Type 2 Diabetes in Kids and Adolescents

By A. Jay Cohen, MD, FACE

We need two basic substances to get into every cell in our body, oxygen and fuel (mostly in the form of glucose). While oxygen can easily zip into our cells from the blood stream without any extra work, getting glucose (fuel) into the cell is more complex. Cells require a key (insulin) to open the doors (receptors) and allow glucose into the cell. These doors have hinges, door handles and key holes. In our everyday life, if you have a small amount of insulin (keys), it’s easy to open the doors and our cells easily obtain food (mostly glucose or sugar) from the bloodstream.

Type 1 diabetes is a disease in which the body does not make enough insulin because, usually, there is an (autoimmune) attack on the beta cells of the pancreas, which gradually destroy the ability to make insulin; therefore, with no “keys,” the doors of the cells cannot open, resulting in the cells starving within a sea (bloodstream) of extra food (glucose, etc.).

In type 2 diabetes, many problems develop as the person usually becomes more overweight (with less exercise and eating more calories). Initially, the door hinges, door handles and keyholes get progressively stuck or “gunky” or “rusty” resulting in resistance to the usual number of keys (insulin resistance). In order to open the doors (receptors) to get food into the cells, our cells call out for additional insulin (hyperinsulinemia) and food. At first, this can work, but gradually the pancreas wears out; it cannot continue to make massive amounts of insulin and it starts to decrease the insulin secretion. Our usual storage sites for food in the body (liver and fat cells) may actually produce extra glucose and fat to attempt to supply the rest of the body with food,because the peripheral cells (mostly muscle cells) do not know there already is enough food in the blood stream. This results in elevated glucose levels in the blood stream. Whew!!!

Type 2 diabetes has become much more common in kids and teens in the United States over the last 10 years, especially in those who are overweight. Between 10 and 50 percent of children with a new diagnosis of diabetes may have the form known as type 2 diabetes. This disease was almost unheard of 20 years ago. It is especially common in Hispanic youth, African Americans, Asian/Pacific Islanders and American Indian youth, but can occur in anybody. The rapid rise in obesity, not being physically active and consumption of excessive calories seems to have led to the epidemic of children with type 2 diabetes. About 50 to 90 percent of kids and adolescents with type 2 diabetes have a parent or close relative that also has type 2 diabetes.

Associated problems can include obesity, high blood pressure (hypertension), elevated cholesterol and fat levels in the blood stream (hyperlipidemia), irregular menses and potential risks of infertility (polycystic ovarian syndrome), and a darkened, rough skin condition in the creases of the skin (acanthosis nigricans). When these problems cluster together, they may be called metabolic syndrome. Children with type 2 diabetes are at an accelerated risk for the long-term complications of diabetes, including heart disease, stroke, kidney disease and nerve damage.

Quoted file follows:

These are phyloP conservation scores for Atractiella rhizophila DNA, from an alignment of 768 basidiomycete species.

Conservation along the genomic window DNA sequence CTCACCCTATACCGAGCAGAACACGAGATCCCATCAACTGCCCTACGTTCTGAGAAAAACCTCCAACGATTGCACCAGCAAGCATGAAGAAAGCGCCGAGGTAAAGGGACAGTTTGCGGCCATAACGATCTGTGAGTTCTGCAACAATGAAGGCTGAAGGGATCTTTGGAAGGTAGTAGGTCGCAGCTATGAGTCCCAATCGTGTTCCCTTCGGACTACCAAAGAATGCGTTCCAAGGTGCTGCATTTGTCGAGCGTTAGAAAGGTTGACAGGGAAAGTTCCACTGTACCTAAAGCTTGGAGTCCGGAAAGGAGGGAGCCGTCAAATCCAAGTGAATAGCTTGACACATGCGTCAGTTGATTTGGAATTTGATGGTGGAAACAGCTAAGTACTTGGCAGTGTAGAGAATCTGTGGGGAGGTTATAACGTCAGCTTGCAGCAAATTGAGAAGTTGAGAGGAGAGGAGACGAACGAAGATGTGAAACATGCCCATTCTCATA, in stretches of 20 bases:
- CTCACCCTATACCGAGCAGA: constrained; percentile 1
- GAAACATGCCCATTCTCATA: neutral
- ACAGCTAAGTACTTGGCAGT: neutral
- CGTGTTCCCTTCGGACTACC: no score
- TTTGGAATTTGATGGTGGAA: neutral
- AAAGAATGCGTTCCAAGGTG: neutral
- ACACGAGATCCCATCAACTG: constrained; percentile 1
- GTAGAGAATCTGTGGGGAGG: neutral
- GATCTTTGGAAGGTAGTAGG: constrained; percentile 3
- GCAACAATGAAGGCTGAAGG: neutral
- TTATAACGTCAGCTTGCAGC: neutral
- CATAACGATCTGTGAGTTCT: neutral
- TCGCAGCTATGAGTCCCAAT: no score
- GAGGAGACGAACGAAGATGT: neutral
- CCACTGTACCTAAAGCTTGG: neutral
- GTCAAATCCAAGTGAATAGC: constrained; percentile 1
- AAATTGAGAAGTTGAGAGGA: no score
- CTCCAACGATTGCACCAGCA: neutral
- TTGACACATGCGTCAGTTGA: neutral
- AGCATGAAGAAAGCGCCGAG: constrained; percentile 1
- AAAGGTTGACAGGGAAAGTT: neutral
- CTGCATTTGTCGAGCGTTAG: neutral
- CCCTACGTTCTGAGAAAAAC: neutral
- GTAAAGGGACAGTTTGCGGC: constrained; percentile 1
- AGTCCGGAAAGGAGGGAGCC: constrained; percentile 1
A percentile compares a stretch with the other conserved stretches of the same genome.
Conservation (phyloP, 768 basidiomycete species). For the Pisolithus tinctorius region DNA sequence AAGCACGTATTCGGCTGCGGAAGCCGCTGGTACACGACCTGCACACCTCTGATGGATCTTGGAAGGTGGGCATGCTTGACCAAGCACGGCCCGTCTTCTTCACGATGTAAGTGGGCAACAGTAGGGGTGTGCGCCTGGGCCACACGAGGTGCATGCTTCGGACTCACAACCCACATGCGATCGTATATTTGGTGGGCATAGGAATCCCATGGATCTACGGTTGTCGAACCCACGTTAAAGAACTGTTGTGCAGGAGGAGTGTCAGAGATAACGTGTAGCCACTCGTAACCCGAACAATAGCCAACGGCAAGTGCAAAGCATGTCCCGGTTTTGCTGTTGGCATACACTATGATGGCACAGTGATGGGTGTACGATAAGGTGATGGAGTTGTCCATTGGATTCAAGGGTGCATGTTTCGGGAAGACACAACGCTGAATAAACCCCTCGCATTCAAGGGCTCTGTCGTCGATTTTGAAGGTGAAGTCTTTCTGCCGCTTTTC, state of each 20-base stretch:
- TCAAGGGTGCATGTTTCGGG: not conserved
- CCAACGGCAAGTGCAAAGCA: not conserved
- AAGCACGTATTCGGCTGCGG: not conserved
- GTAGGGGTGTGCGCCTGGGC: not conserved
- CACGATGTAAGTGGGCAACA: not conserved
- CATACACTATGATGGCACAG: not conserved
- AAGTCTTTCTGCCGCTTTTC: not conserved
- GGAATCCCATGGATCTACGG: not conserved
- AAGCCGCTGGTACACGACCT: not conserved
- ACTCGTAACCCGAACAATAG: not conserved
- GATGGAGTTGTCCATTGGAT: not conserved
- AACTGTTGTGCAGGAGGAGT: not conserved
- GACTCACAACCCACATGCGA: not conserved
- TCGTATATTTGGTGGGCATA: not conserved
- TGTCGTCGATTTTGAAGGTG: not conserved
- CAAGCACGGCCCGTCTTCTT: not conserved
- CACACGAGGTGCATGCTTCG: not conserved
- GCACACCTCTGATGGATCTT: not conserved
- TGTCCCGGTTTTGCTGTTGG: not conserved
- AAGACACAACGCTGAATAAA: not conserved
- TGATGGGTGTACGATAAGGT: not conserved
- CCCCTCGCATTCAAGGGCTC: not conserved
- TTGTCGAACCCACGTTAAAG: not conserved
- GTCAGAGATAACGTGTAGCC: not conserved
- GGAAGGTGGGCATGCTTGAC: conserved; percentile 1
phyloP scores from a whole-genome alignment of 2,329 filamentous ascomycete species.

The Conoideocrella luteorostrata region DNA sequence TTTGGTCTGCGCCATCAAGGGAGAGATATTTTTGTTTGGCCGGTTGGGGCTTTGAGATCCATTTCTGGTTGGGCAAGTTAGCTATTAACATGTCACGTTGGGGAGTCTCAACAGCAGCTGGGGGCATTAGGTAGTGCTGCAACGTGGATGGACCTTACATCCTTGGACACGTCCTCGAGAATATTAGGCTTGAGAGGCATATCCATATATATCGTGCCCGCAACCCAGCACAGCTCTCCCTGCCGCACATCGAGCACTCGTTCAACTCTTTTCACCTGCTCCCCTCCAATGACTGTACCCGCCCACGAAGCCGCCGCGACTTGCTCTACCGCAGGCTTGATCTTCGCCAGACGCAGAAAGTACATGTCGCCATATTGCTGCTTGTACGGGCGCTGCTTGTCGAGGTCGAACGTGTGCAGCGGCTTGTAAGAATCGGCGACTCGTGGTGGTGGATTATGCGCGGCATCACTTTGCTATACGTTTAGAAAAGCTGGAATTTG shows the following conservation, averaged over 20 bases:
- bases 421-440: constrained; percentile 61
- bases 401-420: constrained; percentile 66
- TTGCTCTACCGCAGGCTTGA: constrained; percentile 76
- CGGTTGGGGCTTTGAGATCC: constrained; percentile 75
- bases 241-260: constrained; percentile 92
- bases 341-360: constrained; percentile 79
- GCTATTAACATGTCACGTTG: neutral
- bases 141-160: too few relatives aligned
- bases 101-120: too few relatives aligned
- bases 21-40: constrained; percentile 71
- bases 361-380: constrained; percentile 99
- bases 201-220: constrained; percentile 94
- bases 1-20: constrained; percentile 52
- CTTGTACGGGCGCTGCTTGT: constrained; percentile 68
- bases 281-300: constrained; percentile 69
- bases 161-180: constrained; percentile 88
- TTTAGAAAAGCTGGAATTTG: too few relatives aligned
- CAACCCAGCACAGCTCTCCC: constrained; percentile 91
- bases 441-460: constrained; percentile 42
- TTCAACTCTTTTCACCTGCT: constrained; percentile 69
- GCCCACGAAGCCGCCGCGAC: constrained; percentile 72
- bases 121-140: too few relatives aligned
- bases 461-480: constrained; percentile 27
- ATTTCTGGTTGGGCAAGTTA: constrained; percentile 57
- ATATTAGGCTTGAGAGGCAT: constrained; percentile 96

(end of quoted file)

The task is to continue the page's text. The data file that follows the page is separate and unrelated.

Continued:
How do you treat type 2 diabetes?

First, we want to prevent the disease. Daily exercise for 60 minutes, decreasing obesity, eating healthy foods with the right portion size is a good first step. Treatment of type 2 diabetes takes multiple steps working together:

  • Develop a total treatment plan with your endocrinologist.
  • Educate the child/adolescent and the entire family.
  • Involve your school, faith-based organizations, neighbors and community.
  • Learn healthy food choices, proper portion sizes and develop an eating plan.
  • Exercise every day; we breathe and eat every day, so it’s time to exercise every day.
  • Check blood glucose levels, write them down and discuss with your doctor.
  • Set a good example as a parent. You have to also perform all of these tasks daily.
  • Take medication as prescribed, if needed. Compliance is important.
  • Aggressive management of possible associated problems is a key, including elevated blood pressure, cholesterol and fat levels.
  • Continue daily working on overall health goals.

Thanks and good luck!

Work as a team with your endocrinologist.

A. Jay Cohen, MD, FACE, is the Medical Director at The Endocrine Clinic, P.C. He is also Clinical Assistant Professor in the Department of Family Medicine at the University of Tennessee and Clinical Associate Professor in the Department of Pharmacology at the University of Tennessee; Director of the Diabetes Advisory Panel at St. Francis Hospital; and a consultant in endocrinology at St. Jude Children’s Research Hospital. He is actively engaged in numerous phase 2 and 3 endocrine clinical research studies in areas such as inhaled insulins, new type 1 and 2 diabetes agents, novel osteoporosis agents, new androgen therapies, and long acting growth hormones. He is a primary investigator into humanized anti-CD3 monoclonal antibodies to potentially cure type 1 diabetes.